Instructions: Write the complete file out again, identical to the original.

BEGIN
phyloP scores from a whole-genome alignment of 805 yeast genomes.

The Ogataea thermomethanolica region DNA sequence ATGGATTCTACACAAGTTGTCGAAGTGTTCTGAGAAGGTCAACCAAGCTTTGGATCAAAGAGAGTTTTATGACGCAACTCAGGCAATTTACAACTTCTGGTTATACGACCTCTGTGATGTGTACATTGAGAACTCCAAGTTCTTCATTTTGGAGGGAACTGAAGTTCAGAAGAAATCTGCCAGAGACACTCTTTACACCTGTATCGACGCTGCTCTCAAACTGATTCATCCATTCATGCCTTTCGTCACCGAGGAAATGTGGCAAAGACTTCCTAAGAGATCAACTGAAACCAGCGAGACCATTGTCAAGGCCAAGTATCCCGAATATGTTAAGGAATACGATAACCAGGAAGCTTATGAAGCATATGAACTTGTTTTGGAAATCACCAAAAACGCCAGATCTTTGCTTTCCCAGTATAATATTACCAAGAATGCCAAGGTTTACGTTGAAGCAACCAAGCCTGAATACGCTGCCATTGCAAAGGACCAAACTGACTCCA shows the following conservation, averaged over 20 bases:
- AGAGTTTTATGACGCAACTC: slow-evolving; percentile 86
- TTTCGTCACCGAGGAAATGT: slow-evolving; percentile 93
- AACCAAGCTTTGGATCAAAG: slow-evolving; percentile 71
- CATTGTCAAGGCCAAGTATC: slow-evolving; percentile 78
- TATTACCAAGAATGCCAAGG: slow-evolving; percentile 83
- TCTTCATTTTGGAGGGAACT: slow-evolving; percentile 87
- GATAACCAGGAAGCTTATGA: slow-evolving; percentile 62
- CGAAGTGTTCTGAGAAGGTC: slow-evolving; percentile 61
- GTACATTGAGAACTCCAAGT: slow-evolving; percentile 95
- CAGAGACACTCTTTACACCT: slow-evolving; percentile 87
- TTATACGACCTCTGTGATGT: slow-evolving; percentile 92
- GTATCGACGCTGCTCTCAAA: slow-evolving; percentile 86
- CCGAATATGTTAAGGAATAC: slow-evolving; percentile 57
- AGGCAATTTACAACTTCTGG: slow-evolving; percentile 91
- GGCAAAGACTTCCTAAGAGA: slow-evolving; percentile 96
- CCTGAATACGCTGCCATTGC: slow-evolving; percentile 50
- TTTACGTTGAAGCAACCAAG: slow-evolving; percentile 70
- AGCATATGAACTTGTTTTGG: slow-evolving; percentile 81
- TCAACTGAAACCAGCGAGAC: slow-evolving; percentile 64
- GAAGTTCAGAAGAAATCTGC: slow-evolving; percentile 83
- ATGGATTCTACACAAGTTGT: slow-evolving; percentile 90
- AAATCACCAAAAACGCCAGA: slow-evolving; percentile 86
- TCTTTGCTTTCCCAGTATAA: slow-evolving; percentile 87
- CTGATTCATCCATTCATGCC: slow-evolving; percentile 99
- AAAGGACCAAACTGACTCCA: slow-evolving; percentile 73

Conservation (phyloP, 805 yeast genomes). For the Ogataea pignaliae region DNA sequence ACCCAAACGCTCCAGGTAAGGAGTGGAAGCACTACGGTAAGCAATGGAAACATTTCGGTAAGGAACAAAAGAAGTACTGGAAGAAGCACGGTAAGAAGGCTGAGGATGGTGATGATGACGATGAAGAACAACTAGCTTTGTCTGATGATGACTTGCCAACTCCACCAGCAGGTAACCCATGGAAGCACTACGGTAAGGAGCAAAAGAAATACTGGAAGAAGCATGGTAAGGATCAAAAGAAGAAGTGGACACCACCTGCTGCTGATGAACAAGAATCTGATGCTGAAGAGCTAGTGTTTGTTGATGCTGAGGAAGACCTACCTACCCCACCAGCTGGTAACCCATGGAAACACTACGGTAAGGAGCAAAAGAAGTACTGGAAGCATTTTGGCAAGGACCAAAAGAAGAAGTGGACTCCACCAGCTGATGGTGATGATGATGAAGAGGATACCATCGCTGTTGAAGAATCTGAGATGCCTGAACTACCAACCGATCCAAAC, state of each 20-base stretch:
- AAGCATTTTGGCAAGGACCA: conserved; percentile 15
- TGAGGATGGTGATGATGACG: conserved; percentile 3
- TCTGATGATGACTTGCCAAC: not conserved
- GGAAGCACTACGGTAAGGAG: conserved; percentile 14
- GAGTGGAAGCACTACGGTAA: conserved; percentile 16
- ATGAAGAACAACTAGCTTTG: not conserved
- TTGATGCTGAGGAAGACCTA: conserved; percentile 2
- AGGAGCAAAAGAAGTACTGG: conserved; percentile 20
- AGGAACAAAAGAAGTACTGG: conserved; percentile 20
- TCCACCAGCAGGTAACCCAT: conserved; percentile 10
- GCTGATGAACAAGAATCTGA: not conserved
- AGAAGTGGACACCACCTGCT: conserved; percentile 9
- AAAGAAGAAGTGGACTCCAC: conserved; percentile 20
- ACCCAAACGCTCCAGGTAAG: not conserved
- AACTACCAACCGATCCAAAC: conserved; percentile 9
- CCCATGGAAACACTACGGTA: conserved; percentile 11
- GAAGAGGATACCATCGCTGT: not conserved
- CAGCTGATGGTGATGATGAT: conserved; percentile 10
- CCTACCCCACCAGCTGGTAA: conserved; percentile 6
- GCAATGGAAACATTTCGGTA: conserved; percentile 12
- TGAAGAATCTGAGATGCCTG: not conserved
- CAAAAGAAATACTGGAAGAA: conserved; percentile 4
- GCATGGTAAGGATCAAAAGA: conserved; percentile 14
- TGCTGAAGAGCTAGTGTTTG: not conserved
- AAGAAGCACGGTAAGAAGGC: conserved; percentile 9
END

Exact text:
phyloP scores from a whole-genome alignment of 805 yeast genomes.

The Ogataea thermomethanolica region DNA sequence ATGGATTCTACACAAGTTGTCGAAGTGTTCTGAGAAGGTCAACCAAGCTTTGGATCAAAGAGAGTTTTATGACGCAACTCAGGCAATTTACAACTTCTGGTTATACGACCTCTGTGATGTGTACATTGAGAACTCCAAGTTCTTCATTTTGGAGGGAACTGAAGTTCAGAAGAAATCTGCCAGAGACACTCTTTACACCTGTATCGACGCTGCTCTCAAACTGATTCATCCATTCATGCCTTTCGTCACCGAGGAAATGTGGCAAAGACTTCCTAAGAGATCAACTGAAACCAGCGAGACCATTGTCAAGGCCAAGTATCCCGAATATGTTAAGGAATACGATAACCAGGAAGCTTATGAAGCATATGAACTTGTTTTGGAAATCACCAAAAACGCCAGATCTTTGCTTTCCCAGTATAATATTACCAAGAATGCCAAGGTTTACGTTGAAGCAACCAAGCCTGAATACGCTGCCATTGCAAAGGACCAAACTGACTCCA shows the following conservation, averaged over 20 bases:
- AGAGTTTTATGACGCAACTC: slow-evolving; percentile 86
- TTTCGTCACCGAGGAAATGT: slow-evolving; percentile 93
- AACCAAGCTTTGGATCAAAG: slow-evolving; percentile 71
- CATTGTCAAGGCCAAGTATC: slow-evolving; percentile 78
- TATTACCAAGAATGCCAAGG: slow-evolving; percentile 83
- TCTTCATTTTGGAGGGAACT: slow-evolving; percentile 87
- GATAACCAGGAAGCTTATGA: slow-evolving; percentile 62
- CGAAGTGTTCTGAGAAGGTC: slow-evolving; percentile 61
- GTACATTGAGAACTCCAAGT: slow-evolving; percentile 95
- CAGAGACACTCTTTACACCT: slow-evolving; percentile 87
- TTATACGACCTCTGTGATGT: slow-evolving; percentile 92
- GTATCGACGCTGCTCTCAAA: slow-evolving; percentile 86
- CCGAATATGTTAAGGAATAC: slow-evolving; percentile 57
- AGGCAATTTACAACTTCTGG: slow-evolving; percentile 91
- GGCAAAGACTTCCTAAGAGA: slow-evolving; percentile 96
- CCTGAATACGCTGCCATTGC: slow-evolving; percentile 50
- TTTACGTTGAAGCAACCAAG: slow-evolving; percentile 70
- AGCATATGAACTTGTTTTGG: slow-evolving; percentile 81
- TCAACTGAAACCAGCGAGAC: slow-evolving; percentile 64
- GAAGTTCAGAAGAAATCTGC: slow-evolving; percentile 83
- ATGGATTCTACACAAGTTGT: slow-evolving; percentile 90
- AAATCACCAAAAACGCCAGA: slow-evolving; percentile 86
- TCTTTGCTTTCCCAGTATAA: slow-evolving; percentile 87
- CTGATTCATCCATTCATGCC: slow-evolving; percentile 99
- AAAGGACCAAACTGACTCCA: slow-evolving; percentile 73

Conservation (phyloP, 805 yeast genomes). For the Ogataea pignaliae region DNA sequence ACCCAAACGCTCCAGGTAAGGAGTGGAAGCACTACGGTAAGCAATGGAAACATTTCGGTAAGGAACAAAAGAAGTACTGGAAGAAGCACGGTAAGAAGGCTGAGGATGGTGATGATGACGATGAAGAACAACTAGCTTTGTCTGATGATGACTTGCCAACTCCACCAGCAGGTAACCCATGGAAGCACTACGGTAAGGAGCAAAAGAAATACTGGAAGAAGCATGGTAAGGATCAAAAGAAGAAGTGGACACCACCTGCTGCTGATGAACAAGAATCTGATGCTGAAGAGCTAGTGTTTGTTGATGCTGAGGAAGACCTACCTACCCCACCAGCTGGTAACCCATGGAAACACTACGGTAAGGAGCAAAAGAAGTACTGGAAGCATTTTGGCAAGGACCAAAAGAAGAAGTGGACTCCACCAGCTGATGGTGATGATGATGAAGAGGATACCATCGCTGTTGAAGAATCTGAGATGCCTGAACTACCAACCGATCCAAAC, state of each 20-base stretch:
- AAGCATTTTGGCAAGGACCA: conserved; percentile 15
- TGAGGATGGTGATGATGACG: conserved; percentile 3
- TCTGATGATGACTTGCCAAC: not conserved
- GGAAGCACTACGGTAAGGAG: conserved; percentile 14
- GAGTGGAAGCACTACGGTAA: conserved; percentile 16
- ATGAAGAACAACTAGCTTTG: not conserved
- TTGATGCTGAGGAAGACCTA: conserved; percentile 2
- AGGAGCAAAAGAAGTACTGG: conserved; percentile 20
- AGGAACAAAAGAAGTACTGG: conserved; percentile 20
- TCCACCAGCAGGTAACCCAT: conserved; percentile 10
- GCTGATGAACAAGAATCTGA: not conserved
- AGAAGTGGACACCACCTGCT: conserved; percentile 9
- AAAGAAGAAGTGGACTCCAC: conserved; percentile 20
- ACCCAAACGCTCCAGGTAAG: not conserved
- AACTACCAACCGATCCAAAC: conserved; percentile 9
- CCCATGGAAACACTACGGTA: conserved; percentile 11
- GAAGAGGATACCATCGCTGT: not conserved
- CAGCTGATGGTGATGATGAT: conserved; percentile 10
- CCTACCCCACCAGCTGGTAA: conserved; percentile 6
- GCAATGGAAACATTTCGGTA: conserved; percentile 12
- TGAAGAATCTGAGATGCCTG: not conserved
- CAAAAGAAATACTGGAAGAA: conserved; percentile 4
- GCATGGTAAGGATCAAAAGA: conserved; percentile 14
- TGCTGAAGAGCTAGTGTTTG: not conserved
- AAGAAGCACGGTAAGAAGGC: conserved; percentile 9